It is no secret that for over a quarter century such bans and probation have meant absolutely nothing to McConnell, who has fearlessly entered maimed horses in shows under other “trainers” like the pitiful Dockery, a wizened man who appeared before the bench with no teeth, much less any self-respect. He said he worked for McConnell for 30 years and a rapt audience could only imagine what that meant.

Dockery’s cowed appearance alone lent credence to the belief that McConnell, from Collierville, has made hundreds of thousands by abusing people like his longtime stable worker as well as horses. “Yes sir, I sored horses for him and I’m sorry for it,” Dockery told the judge. The badly-broken Dockery and his family left the courtroom before McConnell’s case was called and neither man made eye contact as Dockery shuffled from the courtroom.

While Judge Mattice and others feel the USDA ban and the three-year probation will “make Jackie a changed man,” veteran observers of the embattled Tennessee Walking Horse industry are hardly as optimistic. Granted, McConnell is widely detested and quite reviled by both the public and the honest horsemen of the world but his entire life can be easily traced by violations and suspensions that were previously handled in a now-laughable way.

Remember, McConnell’s guilty plea was just for the first count – number two through the other 52 were summarily dismissed. And while Judge Mattice remarked that “just being a federal felon is big to me,” McConnell, purportedly a millionaire after a lifetime of ill-gotten gain, was given nine months to pay his $75,000 fine and – unbelievably -- allowed by the court to continue to buy and own horses that he can keep – and do whatever with -- in his infamous barn.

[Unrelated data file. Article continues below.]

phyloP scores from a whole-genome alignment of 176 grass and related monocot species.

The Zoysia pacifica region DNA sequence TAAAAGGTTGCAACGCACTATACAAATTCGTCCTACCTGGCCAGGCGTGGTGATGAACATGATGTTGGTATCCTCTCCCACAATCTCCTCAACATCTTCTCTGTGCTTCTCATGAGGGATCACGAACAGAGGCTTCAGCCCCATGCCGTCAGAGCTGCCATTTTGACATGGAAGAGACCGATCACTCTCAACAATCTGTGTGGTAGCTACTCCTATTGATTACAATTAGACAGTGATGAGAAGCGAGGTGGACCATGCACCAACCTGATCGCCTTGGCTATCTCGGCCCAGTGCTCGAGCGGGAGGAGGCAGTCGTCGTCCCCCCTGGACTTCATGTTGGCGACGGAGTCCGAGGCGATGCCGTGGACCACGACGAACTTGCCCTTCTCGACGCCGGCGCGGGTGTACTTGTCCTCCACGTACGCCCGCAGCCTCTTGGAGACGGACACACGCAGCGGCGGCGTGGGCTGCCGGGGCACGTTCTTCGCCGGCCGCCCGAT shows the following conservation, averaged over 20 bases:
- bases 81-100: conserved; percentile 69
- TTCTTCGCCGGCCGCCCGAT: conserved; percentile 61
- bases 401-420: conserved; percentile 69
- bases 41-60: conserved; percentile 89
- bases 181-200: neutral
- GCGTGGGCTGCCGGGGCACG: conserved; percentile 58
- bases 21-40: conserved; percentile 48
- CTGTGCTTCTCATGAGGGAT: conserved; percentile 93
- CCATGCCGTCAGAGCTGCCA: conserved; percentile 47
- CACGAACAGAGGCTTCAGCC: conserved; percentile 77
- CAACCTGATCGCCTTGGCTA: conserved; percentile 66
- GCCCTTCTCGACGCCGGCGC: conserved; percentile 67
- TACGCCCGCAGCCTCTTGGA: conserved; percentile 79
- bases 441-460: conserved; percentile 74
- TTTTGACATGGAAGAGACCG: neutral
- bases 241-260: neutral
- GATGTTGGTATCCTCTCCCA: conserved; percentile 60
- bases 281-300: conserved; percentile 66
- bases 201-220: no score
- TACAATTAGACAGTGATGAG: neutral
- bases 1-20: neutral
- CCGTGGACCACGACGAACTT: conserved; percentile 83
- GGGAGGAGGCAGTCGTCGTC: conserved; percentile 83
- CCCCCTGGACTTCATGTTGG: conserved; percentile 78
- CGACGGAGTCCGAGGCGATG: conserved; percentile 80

Face it; McConnell history alone makes him a serial abuser. Judge Mattice said he doesn’t believe horse abuse is addictive but psychological experts tell us greed and blood-lust may well be. While the court can neither examine a man’s past or his heart, Jackie has a fabled history of finding loopholes, ratholes and willing conspirators to achieve his passions.

Jackie’s brother, Jimmy, is a noted “Big Lick” trainer with a history of violations and the deeply-sullied “performance” industry -– centered in Shelbyville – is believed to still be rife with similar rascals who change horse’s names, enter them under pseudo trainers such as the gullible Dockery, and have made soring and torture almost a given in the quest for the unnatural high gait and cheap blue ribbon.